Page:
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BLUEPETE'S HISTORY OF NOVA SCOTIA: 1600-1763.

"The Population Levels of Louisbourg"

Louisbourg came into being at around the end of July, 1713, when 116 men, 10 women and 23 children stepped ashore.1 By 1718, the population was up to 568; by 1720, 733; by 1723, 795; by 1726, 951; by 1734, 1116; and by 1737 it was up to 1463. There was better population growth, however, in the larger territory of Cape Breton; such that, where it had only been 815 in 1718, by 1726 it was 2180; and by 1738 it was 3800. For example, while there was 568 souls at Louisbourg, in 1718, there was another 247 in the outlying areas.

"These figures [for Louisbourg] include neither the garrison nor the official classes, nor apparently the ecclesiastics, of whom there were five Brothers of Charity at the hospital, three Recollet monks, and five Sisters of the Congregation.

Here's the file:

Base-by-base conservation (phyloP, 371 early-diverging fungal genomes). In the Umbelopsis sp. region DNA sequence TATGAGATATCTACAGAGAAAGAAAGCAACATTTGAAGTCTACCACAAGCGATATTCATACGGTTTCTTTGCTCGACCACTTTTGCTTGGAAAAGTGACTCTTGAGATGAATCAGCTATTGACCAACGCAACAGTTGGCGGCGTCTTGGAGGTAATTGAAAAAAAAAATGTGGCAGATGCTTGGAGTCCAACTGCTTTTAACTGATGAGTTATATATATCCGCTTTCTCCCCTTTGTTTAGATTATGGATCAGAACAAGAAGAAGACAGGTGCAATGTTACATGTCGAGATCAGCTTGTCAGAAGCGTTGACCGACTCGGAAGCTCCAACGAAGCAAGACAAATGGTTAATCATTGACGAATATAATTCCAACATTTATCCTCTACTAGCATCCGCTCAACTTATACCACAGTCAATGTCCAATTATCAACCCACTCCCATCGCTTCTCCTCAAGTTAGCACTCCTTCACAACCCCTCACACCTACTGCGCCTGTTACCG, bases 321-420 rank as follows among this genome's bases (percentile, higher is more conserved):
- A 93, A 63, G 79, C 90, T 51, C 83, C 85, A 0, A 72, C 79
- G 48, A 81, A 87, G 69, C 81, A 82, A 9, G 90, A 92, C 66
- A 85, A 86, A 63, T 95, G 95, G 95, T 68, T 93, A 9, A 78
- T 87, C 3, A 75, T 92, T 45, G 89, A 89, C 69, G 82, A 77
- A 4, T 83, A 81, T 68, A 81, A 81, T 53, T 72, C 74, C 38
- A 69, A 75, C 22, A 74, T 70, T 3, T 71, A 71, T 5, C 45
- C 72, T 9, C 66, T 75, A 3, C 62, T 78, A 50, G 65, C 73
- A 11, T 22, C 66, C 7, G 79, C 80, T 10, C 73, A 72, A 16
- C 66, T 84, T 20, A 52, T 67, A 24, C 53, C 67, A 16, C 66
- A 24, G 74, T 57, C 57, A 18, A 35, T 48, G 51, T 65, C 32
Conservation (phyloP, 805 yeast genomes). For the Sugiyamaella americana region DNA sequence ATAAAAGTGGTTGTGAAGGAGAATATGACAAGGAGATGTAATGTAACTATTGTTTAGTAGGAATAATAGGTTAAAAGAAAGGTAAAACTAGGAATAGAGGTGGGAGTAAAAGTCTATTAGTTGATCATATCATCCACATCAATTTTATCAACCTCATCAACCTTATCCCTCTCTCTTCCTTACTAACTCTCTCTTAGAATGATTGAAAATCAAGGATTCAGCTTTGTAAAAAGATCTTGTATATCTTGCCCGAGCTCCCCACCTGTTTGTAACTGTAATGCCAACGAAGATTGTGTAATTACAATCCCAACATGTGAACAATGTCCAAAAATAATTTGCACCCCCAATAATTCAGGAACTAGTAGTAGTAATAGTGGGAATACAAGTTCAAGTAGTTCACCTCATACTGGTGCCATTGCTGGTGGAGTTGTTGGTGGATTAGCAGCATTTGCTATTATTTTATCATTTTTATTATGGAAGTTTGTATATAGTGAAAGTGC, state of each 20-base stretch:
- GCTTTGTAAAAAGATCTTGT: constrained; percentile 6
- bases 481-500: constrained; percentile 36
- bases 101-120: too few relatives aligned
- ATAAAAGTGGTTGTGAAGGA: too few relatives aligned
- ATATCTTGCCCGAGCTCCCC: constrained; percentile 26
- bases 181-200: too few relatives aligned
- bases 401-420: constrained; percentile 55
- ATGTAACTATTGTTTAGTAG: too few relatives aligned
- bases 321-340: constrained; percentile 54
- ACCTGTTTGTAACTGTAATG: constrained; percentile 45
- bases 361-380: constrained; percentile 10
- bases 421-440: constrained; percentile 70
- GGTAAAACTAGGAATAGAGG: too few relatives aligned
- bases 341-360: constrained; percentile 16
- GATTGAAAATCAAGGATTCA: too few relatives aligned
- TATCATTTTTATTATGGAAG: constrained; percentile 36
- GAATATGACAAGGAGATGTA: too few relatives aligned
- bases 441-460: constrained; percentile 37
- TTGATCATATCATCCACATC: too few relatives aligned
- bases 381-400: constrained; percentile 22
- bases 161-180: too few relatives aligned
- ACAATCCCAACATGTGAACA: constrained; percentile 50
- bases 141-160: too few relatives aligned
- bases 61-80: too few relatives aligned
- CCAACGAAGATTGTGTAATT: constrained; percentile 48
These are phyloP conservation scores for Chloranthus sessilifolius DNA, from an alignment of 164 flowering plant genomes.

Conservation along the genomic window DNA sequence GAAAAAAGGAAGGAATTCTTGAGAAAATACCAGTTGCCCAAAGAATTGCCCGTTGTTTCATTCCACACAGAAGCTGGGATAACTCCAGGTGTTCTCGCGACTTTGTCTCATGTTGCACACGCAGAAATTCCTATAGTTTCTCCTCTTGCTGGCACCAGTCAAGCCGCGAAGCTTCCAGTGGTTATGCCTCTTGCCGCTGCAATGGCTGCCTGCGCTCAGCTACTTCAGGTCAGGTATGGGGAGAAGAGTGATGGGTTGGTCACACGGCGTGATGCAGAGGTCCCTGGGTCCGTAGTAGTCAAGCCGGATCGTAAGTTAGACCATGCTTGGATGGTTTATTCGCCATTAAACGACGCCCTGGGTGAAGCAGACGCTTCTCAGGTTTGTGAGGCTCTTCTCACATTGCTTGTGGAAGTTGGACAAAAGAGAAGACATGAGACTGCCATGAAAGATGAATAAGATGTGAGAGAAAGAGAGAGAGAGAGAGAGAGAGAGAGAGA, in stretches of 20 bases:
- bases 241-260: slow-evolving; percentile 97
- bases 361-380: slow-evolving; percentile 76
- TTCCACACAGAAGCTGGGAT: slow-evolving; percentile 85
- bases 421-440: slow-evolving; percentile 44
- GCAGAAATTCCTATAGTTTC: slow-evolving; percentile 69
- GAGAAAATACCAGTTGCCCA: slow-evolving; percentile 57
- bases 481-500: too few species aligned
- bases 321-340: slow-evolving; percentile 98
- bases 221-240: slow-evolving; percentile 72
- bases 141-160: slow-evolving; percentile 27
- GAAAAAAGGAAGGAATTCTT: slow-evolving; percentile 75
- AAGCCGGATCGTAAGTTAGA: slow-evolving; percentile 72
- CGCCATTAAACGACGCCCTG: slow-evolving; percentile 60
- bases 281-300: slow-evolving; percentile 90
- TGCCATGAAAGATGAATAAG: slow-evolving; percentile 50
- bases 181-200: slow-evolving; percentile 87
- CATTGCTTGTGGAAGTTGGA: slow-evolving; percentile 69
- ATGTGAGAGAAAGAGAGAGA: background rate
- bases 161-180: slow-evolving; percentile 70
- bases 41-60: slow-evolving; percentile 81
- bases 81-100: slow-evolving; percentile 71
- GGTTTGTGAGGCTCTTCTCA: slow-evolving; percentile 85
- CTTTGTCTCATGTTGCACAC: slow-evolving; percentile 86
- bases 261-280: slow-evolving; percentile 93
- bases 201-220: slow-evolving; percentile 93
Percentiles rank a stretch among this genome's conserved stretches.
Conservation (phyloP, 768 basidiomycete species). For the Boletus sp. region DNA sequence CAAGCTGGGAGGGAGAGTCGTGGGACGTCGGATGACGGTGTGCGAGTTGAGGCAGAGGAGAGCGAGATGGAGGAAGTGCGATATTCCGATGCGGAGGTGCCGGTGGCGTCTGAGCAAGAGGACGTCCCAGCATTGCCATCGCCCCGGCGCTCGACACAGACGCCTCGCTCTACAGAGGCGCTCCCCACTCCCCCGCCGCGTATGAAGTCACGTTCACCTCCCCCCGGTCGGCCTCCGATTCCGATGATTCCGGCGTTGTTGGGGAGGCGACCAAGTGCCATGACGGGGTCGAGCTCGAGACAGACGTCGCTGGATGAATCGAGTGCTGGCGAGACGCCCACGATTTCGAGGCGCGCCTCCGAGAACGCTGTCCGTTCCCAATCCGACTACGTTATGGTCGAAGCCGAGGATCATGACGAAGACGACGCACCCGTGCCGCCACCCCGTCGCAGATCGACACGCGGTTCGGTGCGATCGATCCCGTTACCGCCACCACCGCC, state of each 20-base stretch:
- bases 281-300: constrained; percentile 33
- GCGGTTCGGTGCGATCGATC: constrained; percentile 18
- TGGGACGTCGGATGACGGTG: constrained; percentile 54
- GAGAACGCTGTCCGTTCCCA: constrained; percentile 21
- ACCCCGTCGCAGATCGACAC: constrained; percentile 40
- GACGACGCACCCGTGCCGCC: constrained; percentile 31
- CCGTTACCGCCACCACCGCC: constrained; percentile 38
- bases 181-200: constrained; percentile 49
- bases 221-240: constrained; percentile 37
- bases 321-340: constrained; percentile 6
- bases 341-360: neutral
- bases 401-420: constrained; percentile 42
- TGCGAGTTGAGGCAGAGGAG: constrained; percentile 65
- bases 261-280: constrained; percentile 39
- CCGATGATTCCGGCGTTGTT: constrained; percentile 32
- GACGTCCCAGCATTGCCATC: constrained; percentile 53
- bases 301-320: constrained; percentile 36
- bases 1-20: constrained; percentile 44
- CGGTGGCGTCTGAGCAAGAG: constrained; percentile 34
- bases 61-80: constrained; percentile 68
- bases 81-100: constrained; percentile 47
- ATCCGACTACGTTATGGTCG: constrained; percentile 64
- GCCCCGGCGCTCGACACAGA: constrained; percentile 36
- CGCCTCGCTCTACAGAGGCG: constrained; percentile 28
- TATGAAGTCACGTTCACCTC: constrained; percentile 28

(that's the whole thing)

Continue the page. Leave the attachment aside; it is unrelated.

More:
...
The number of places at which settlements were made also increased. In 1718 outside of Louisbourg there were apparently only four places, while in 1726 there were settlements of more or less importance in thirteen other localities, the most important of which was Ninganiche (Ingonish), which did not exist in 1720, but in 1726 was much larger than any other place, except Louisbourg, and put out more than twice as many fishing-boats as that port. Four years later [1730] the number of settlements was eighteen."2
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FOOTNOTES:


[1] See McLennan's Louisbourg, p. 12.

[2] See McLennan, pp. 71, 85 & 88.

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Peter Landry
2011